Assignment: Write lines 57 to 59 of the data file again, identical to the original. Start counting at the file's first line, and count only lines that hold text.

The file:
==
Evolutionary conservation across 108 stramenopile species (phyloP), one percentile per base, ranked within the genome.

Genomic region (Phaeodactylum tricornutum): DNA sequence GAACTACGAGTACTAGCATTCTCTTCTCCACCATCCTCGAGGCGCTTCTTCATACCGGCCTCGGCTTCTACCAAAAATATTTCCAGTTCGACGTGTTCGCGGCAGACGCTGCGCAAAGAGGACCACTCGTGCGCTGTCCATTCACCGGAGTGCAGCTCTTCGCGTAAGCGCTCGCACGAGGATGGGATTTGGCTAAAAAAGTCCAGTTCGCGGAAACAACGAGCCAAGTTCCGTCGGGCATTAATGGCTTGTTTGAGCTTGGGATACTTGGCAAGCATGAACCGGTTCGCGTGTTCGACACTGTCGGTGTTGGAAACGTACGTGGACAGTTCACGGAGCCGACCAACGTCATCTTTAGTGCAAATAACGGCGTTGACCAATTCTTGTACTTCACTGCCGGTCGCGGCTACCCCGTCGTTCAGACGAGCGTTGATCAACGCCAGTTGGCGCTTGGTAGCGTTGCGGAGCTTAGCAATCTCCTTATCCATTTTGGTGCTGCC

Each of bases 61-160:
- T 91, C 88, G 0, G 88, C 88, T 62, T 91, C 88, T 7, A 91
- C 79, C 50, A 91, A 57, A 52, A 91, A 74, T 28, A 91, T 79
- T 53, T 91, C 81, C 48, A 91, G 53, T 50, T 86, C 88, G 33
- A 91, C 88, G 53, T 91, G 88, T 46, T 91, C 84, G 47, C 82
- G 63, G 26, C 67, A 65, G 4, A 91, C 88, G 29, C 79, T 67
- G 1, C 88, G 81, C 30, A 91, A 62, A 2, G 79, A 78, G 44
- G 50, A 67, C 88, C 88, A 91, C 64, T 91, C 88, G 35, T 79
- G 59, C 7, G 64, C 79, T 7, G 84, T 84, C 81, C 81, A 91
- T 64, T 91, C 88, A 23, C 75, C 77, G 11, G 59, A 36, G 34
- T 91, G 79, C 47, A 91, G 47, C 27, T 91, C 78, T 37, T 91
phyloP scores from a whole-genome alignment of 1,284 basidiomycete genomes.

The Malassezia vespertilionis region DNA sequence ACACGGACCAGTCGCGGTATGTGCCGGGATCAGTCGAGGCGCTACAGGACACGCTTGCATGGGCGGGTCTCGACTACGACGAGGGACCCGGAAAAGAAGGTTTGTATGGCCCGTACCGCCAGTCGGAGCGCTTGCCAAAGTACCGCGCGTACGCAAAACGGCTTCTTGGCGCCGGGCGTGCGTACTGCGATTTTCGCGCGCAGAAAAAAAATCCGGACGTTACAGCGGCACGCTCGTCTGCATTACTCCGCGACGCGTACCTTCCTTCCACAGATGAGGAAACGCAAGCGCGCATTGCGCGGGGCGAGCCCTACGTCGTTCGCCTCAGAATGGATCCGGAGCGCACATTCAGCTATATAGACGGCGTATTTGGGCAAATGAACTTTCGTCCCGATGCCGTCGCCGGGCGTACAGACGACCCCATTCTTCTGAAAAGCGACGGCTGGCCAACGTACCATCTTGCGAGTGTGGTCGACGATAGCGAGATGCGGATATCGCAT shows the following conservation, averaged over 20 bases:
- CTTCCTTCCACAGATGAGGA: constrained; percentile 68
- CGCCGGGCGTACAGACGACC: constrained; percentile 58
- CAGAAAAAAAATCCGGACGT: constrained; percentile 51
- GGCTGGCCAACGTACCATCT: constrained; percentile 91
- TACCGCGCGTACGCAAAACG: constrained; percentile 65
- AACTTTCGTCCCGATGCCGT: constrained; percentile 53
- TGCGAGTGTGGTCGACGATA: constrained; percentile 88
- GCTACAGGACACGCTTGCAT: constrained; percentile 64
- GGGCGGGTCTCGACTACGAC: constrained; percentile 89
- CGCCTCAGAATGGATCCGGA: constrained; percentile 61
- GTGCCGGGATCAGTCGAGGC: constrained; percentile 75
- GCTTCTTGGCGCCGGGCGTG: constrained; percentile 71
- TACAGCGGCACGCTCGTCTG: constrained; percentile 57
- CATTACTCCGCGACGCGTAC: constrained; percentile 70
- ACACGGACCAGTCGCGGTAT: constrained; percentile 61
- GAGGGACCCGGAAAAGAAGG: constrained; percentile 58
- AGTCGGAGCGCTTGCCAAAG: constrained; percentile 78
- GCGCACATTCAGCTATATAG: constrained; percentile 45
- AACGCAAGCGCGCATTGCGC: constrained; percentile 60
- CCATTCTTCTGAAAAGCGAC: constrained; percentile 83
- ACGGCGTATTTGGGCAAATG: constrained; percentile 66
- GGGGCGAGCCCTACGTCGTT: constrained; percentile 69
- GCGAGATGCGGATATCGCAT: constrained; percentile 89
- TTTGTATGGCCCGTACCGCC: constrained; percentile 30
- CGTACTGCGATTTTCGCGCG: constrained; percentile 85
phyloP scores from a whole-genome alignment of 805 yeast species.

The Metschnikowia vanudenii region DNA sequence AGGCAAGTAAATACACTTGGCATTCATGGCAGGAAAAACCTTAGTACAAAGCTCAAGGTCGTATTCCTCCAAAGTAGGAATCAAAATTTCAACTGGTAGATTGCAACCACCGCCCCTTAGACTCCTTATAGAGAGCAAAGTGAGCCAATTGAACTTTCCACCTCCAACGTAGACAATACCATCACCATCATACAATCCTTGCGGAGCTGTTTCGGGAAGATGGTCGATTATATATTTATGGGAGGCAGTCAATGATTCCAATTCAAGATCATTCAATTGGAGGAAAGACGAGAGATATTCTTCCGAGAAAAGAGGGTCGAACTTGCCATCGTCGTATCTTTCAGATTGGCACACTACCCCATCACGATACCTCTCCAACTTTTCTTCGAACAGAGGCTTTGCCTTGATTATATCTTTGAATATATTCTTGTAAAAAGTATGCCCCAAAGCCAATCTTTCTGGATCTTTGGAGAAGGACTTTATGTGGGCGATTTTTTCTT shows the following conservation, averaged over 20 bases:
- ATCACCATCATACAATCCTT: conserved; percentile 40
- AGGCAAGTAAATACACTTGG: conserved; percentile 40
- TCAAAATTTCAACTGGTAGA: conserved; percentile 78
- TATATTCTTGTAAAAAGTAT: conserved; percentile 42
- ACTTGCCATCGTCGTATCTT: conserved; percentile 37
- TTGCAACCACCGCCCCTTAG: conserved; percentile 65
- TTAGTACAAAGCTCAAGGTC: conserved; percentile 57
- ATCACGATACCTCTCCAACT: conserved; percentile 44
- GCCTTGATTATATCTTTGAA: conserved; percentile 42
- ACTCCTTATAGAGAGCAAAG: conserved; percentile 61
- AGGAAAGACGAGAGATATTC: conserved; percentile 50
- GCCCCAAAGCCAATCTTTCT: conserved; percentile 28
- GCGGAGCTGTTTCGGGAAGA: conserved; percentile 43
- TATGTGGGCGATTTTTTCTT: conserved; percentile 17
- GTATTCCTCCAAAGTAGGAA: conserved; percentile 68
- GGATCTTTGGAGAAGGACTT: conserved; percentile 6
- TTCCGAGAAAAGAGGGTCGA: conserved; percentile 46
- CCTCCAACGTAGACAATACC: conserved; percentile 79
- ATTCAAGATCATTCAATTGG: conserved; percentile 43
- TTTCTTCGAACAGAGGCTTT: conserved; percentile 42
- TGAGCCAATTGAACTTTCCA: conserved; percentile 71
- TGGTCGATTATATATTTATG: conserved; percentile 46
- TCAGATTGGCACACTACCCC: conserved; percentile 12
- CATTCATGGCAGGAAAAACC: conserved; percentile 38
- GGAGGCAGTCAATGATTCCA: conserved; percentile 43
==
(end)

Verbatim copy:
- GTATTCCTCCAAAGTAGGAA: conserved; percentile 68
- GGATCTTTGGAGAAGGACTT: conserved; percentile 6
- TTCCGAGAAAAGAGGGTCGA: conserved; percentile 46